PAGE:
IT chemotherapy for both therapy and prophylaxis of CNS involvement has been a mainstay for medical management of leukemia and lymphoma throughout the world for several decades and for patients with leptomeningeal involvement by solid tumors [7]. Survival for patients with leptomeningeal spread of disease, however, is low while the incidence of early and late complications associated with IT chemotherapy can be high [1820]. Several studies have suggested that systemic high-dose (HD) MTX may improve the response rate or survival of patients with CNS involvement [18, 19]. Glantz et al. treated 16 patients with neoplastic meningitis from a variety of solid tumors and lymphoma with HD MTX alone and retrospectively compared outcomes to 15 patients treated with standard IT chemotherapy [19]. Significantly longer median survival was found in patients who received HD IV MTX (13.8 months) compared to those who received IT MTX (2.3 months; P=0.003). Daily CSF samples were collected and MTX concentrations were measured, revealing that IV administration achieved superior CSF MTX levels. As the flow of CSF is from the ependymal cells in the brain down to the cauda equina where it is resorbed, the administration of IT MTX to the area between L2 and L3 was suboptimal. IT topotecan has been used with some success in pediatric malignancies based on favorable pharmacokinetic properties [21, 22]. In adults, however, IT topotecan as a single agent did not produce clinical benefit over standard therapies in a multicenter phase 2 trial for patients with meningeal involvement by any malignancy [23]. A later case series, however, showed anecdotally particular patients may achieve clinical benefit lasting up to 12 months from IT topotecan [24].

Olmos-Jimenez et al. performed an observational and prospective study in Spain evaluating standardized triple intrathecal chemotherapy in adult hematology-oncology patients over an 18-month period [25]. Similar to our study, adverse events occurring after administration of IT chemotherapy was recorded; however this study was substantially smaller containing only 20 patients and 56 treatments. The study population was 75% male, 50% of the patients had non-Hodgkin lymphoma, and 5% had pre-existing leptomeningeal disease. Adverse events occurred after 39.3% of 56 doses recorded. The vast majority of events (96.7%) were grades 1-2 with only one event being grade 3. As in our study, the adverse event recorded most frequently was headache, followed by vomiting and vertigo. One administration event (1.8%) resulted in grade 2 sensorimotor polyneuropathy.

5. Limitations

Because our study was retrospective, the ability to determine causality of symptoms is limited and we acknowledge that the population studied had additional reasons to develop some of the symptoms reported. Given the disparate underlying malignancies of the patients in our series, we did not investigate systemic chemotherapy as a confounder; future studies should investigate whether concurrent administration of agents that may cause neuropathy, such as vincristine, may lead to increased rates of neurologic events with administration of IT chemotherapy. We believe for the great majority of incidents we analyzed here, however, the timing of the symptoms in relation to IT chemotherapy administration reflects a likely causative link. An additional caveat of this study is that we could not specifically separate out prophylactic measures such as administration of hydrocortisone as independent variables in our analysis due to low numbers and incomplete documentation of nonpharmacologic interventions. Questions regarding efficacy of interventions designed to prevent IT chemo toxicities are likely best answered through prospective studies. Use of the Common Toxicity Criteria (CTC) to define symptoms was considered and would have made the side effects we report more easily comparable to experiences at other institutions. This was not possible for the purposes of this retrospective analysis, however, in which patient charting did not consistently follow the criteria. This is another matter for which a prospective study would be well suited.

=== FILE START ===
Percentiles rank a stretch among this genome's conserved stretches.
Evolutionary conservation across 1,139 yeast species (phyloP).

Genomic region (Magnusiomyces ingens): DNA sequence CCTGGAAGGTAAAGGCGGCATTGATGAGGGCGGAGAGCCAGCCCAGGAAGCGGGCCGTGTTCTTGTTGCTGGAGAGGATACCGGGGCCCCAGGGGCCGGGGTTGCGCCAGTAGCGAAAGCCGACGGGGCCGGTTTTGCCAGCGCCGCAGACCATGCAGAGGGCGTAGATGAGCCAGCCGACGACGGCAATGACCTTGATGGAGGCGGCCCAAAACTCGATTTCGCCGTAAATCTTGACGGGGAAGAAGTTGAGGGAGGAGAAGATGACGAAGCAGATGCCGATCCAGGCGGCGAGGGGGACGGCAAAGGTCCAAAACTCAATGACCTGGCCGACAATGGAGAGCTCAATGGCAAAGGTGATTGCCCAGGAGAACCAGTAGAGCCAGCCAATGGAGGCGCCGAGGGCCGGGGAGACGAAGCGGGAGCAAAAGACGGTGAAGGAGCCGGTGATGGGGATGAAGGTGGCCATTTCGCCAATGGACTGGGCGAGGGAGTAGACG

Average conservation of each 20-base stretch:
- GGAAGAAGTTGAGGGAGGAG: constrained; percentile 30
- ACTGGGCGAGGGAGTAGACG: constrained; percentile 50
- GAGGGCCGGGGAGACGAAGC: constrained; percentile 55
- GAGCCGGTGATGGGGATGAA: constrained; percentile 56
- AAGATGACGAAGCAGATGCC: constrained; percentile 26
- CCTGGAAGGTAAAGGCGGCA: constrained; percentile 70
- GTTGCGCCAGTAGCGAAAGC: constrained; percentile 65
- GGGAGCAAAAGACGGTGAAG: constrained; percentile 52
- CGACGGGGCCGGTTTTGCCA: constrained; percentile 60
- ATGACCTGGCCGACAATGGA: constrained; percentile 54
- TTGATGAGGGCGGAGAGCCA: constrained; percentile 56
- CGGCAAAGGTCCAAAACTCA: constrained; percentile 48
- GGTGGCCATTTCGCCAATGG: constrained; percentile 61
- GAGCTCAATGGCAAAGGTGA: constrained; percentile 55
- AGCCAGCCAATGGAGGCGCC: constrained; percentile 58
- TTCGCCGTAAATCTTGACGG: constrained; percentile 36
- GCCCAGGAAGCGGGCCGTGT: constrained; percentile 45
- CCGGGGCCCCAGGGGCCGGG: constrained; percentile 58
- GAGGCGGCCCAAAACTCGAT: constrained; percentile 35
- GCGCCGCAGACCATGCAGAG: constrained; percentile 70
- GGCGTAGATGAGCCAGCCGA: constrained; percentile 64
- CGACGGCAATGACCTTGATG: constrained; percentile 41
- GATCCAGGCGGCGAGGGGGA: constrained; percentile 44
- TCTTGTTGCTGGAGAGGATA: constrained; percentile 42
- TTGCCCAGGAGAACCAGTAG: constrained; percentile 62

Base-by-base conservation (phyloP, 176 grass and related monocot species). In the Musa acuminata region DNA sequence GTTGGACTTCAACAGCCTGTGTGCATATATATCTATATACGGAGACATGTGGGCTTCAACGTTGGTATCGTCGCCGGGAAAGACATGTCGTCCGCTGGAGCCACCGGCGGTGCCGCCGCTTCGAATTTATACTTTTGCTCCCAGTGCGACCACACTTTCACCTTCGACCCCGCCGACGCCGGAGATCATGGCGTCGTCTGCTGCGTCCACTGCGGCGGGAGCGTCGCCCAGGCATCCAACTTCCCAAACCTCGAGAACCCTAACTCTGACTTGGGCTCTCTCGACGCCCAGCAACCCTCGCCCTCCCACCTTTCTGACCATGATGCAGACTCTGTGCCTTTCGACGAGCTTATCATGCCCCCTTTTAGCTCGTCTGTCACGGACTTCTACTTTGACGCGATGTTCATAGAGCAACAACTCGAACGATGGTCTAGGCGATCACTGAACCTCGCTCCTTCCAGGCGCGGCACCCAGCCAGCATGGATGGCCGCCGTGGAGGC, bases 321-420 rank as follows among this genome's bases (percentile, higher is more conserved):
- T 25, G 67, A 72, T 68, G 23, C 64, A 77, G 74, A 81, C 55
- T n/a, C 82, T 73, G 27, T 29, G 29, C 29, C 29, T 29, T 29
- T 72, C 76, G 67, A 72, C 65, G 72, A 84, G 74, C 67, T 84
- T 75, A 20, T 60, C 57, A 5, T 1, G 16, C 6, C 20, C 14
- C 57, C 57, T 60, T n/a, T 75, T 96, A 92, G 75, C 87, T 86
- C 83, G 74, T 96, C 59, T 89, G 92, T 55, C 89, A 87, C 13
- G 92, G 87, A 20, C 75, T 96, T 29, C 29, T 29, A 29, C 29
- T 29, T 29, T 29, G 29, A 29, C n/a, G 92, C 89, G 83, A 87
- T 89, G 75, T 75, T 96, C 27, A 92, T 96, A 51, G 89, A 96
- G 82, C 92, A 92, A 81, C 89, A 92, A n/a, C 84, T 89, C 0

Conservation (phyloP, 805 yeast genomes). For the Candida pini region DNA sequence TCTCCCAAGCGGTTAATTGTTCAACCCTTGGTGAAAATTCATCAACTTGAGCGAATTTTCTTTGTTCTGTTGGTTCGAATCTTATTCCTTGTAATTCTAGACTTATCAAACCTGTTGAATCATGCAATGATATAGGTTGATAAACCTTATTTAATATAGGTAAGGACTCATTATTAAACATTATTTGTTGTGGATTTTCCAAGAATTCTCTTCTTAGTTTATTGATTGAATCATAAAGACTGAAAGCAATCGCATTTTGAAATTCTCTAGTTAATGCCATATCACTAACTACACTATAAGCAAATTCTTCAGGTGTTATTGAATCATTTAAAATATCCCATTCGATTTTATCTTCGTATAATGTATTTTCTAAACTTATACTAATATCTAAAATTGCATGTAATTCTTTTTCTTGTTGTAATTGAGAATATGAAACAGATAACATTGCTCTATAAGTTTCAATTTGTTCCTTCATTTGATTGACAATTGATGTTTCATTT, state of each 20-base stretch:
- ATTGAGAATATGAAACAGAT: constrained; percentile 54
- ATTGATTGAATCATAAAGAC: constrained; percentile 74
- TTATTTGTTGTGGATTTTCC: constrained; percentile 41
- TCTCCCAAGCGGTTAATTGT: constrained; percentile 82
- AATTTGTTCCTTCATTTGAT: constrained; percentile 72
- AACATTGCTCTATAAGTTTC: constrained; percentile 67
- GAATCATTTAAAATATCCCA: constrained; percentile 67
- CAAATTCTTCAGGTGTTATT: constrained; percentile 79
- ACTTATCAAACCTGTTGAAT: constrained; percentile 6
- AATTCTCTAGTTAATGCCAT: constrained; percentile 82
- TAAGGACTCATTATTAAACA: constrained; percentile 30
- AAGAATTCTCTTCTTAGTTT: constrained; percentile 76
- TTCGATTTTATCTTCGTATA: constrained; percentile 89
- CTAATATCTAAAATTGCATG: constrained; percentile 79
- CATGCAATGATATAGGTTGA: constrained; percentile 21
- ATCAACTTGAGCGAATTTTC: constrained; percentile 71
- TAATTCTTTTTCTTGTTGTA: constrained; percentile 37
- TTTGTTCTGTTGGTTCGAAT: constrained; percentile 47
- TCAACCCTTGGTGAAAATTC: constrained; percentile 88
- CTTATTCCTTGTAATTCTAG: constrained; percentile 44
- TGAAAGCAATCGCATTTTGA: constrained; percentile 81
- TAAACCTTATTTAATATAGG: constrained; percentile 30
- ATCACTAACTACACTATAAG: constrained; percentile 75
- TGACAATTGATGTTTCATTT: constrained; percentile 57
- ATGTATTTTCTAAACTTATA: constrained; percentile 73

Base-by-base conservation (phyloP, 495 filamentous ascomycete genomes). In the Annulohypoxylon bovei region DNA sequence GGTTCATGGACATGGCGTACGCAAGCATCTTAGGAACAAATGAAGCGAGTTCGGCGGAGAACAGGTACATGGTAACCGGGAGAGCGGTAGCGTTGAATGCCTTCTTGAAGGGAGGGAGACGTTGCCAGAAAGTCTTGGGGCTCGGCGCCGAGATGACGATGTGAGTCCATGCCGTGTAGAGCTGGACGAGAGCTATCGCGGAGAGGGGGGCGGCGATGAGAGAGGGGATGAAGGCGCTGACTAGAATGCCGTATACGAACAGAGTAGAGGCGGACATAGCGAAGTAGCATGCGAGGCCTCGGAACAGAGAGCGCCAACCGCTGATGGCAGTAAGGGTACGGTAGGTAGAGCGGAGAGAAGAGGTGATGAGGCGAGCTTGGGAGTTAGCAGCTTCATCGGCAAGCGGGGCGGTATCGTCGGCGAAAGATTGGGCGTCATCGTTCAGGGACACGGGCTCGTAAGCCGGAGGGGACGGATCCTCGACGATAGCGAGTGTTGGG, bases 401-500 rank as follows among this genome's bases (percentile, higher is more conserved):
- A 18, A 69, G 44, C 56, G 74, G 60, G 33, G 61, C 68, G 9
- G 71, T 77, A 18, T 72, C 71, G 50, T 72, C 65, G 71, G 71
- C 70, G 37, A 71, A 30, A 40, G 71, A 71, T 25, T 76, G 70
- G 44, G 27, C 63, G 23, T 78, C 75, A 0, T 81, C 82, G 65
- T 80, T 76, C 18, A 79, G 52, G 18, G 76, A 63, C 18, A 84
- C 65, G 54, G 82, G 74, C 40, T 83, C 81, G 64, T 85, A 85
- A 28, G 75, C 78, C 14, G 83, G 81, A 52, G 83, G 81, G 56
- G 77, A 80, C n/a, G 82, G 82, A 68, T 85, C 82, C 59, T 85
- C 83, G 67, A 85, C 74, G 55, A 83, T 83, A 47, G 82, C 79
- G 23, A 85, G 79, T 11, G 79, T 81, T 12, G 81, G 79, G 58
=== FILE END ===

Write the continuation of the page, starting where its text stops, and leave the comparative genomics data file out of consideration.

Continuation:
6. Conclusion

The most common approach for prevention of CNS spread of hematologic tumors is IT chemotherapy, with or without radiation. Its use should not be discarded, but practitioners should be aware of the potential complications and a frequency that may be higher than commonly perceived. Consideration of alternate, less toxic forms of therapy such as systemic HD MTX may be warranted and, as highlighted, could be more effective in some cases.

Data Availability

The pooled statistical data used to support the findings of this study are included within the article. Additional details used to support the findings of this study are available from the corresponding author upon request, but we cannot release data that could lead to identification of specific patients.

Conflicts of Interest

The authors declare no conflicts of interest relevant to this work.


This study was funded by the Sylvester Comprehensive Cancer Center.


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Copyright © 2019 Diana M. Byrnes et al. This is an open access article distributed under the Creative Commons Attribution License, which permits unrestricted use, distribution, and reproduction in any medium, provided the original work is properly cited.